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Bastard Documentation From Hell
2012
unknownj
Or something like that:

Introduction to Programming
Assessed Coursework 2 (Exercise Sheet 6)

This program is designed to entertain and bemuse poor unsuspecting gamers. It models a castle as being an environment consisting of three floors of nine rooms, containing various monsters, items, puzzles and null pointer exceptions. The player has to smite his enemies in order to get bigger weapons of mass destruction, to further his goal of creating carnage left, right and center, ultimately leading to him destroying the nasty demon that makes up the goal of the game. Of course, the player isn't told much about his goal - the fun part is letting him find out, because we all know how daft these users can be sometimes. The game loops around the player's commands - he can move between rooms, pick up objects, discard objects from his inventory, use those objects, fumble with case sensitivity, and fight monsters.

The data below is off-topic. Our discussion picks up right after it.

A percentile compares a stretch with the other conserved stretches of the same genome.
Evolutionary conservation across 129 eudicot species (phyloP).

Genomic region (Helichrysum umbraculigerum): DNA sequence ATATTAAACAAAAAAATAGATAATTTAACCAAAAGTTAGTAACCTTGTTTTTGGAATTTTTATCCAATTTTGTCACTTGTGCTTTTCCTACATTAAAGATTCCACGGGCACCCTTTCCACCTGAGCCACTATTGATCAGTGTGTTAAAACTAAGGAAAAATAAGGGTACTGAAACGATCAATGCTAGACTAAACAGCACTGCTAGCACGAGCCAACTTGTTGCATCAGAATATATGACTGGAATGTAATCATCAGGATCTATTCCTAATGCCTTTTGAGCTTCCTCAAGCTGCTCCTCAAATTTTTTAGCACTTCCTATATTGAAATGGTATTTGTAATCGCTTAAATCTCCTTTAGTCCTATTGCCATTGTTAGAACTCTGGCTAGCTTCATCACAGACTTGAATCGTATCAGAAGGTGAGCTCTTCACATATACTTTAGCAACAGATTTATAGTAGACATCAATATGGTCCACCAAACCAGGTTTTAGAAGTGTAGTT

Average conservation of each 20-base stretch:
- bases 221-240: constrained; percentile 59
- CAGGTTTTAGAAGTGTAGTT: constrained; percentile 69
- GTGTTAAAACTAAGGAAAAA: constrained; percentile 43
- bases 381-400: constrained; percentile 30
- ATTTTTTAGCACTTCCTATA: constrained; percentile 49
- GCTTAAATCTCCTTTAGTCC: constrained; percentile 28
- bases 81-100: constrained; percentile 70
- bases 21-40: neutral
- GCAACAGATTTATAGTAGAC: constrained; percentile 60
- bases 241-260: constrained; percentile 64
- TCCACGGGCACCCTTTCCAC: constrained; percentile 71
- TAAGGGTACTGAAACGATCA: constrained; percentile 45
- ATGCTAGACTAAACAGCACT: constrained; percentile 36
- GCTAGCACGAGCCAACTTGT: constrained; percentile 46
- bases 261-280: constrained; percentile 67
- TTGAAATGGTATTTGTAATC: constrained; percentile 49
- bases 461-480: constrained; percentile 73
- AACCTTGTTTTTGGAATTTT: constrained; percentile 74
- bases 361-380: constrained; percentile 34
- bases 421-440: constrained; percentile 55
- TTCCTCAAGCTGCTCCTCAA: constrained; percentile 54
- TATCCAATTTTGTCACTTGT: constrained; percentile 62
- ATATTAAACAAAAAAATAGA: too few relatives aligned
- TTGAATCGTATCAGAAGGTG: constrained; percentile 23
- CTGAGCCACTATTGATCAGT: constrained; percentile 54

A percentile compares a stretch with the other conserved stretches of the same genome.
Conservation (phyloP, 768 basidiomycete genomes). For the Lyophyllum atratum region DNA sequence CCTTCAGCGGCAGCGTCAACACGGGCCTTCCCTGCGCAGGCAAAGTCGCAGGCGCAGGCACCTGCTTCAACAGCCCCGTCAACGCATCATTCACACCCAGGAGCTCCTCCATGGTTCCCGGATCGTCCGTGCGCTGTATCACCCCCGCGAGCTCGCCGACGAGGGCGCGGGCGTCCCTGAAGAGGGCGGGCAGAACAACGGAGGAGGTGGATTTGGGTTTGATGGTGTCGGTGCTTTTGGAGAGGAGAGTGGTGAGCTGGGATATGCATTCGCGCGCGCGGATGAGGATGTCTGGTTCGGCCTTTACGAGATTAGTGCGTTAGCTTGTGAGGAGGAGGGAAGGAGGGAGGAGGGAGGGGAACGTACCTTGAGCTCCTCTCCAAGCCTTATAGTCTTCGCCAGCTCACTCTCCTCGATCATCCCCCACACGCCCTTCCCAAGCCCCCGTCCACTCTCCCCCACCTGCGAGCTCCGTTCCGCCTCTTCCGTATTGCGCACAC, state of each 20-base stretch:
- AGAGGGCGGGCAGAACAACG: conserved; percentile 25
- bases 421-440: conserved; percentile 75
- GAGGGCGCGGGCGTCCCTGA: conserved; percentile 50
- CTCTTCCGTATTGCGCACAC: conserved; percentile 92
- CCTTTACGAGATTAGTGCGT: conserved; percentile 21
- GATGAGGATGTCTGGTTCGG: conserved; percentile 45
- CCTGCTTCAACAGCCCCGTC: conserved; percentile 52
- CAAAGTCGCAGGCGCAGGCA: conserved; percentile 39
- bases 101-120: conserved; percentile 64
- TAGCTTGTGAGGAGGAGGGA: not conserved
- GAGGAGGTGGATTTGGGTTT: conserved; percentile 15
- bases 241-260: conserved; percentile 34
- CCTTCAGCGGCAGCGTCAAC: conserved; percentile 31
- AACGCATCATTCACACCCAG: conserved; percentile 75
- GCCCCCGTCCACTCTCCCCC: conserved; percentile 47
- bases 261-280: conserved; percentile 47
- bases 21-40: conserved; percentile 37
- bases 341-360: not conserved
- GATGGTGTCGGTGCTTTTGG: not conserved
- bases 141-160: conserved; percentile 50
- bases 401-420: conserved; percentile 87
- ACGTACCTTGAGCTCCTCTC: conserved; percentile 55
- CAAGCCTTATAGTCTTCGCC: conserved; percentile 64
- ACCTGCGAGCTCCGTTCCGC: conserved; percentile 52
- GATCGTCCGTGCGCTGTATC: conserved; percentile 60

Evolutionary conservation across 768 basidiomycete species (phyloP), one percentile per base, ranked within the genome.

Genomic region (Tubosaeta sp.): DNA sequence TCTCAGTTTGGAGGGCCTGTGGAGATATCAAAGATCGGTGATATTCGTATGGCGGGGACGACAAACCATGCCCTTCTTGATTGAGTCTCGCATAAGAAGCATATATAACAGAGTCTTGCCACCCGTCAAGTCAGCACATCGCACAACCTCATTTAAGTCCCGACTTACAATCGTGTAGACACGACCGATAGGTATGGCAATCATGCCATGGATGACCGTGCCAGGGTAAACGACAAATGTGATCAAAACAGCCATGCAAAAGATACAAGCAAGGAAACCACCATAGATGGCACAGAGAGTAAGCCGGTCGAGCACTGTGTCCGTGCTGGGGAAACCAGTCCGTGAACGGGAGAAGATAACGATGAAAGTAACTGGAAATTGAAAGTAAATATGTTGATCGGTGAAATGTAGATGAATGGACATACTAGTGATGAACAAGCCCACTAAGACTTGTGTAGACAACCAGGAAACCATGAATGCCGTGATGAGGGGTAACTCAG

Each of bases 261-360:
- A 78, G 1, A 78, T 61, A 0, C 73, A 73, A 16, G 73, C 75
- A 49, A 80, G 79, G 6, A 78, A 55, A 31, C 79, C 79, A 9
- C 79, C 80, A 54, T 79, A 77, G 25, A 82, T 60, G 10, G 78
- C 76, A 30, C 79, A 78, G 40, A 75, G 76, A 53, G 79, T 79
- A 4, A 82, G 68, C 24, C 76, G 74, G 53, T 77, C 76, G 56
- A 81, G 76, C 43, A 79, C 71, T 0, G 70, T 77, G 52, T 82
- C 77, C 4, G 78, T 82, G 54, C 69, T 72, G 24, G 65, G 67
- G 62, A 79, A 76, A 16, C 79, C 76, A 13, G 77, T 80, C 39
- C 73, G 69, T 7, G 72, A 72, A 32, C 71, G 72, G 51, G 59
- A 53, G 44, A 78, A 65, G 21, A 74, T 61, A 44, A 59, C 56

This is done by having the main method create a three dimensional array of room objects for the player to screw up in. The player can then move between adjacent rooms at will (assuming he knows the commands), pick up objects in rooms, place his own objects down in the rooms, use his objects in the room, and use his objects with each other to create new objects. He can also fight bad guys with sharp pointy teeth and big horns, although this usually results a terminal condition known as "Game Over". This process is handled by a combination of the command prompt and a lot of trickery involving tactically placed bugs:

You are in a room on the ground floor at the north east end of the castle
There are steps leading upwards
You have 20 health
In your left hand you have a Arrow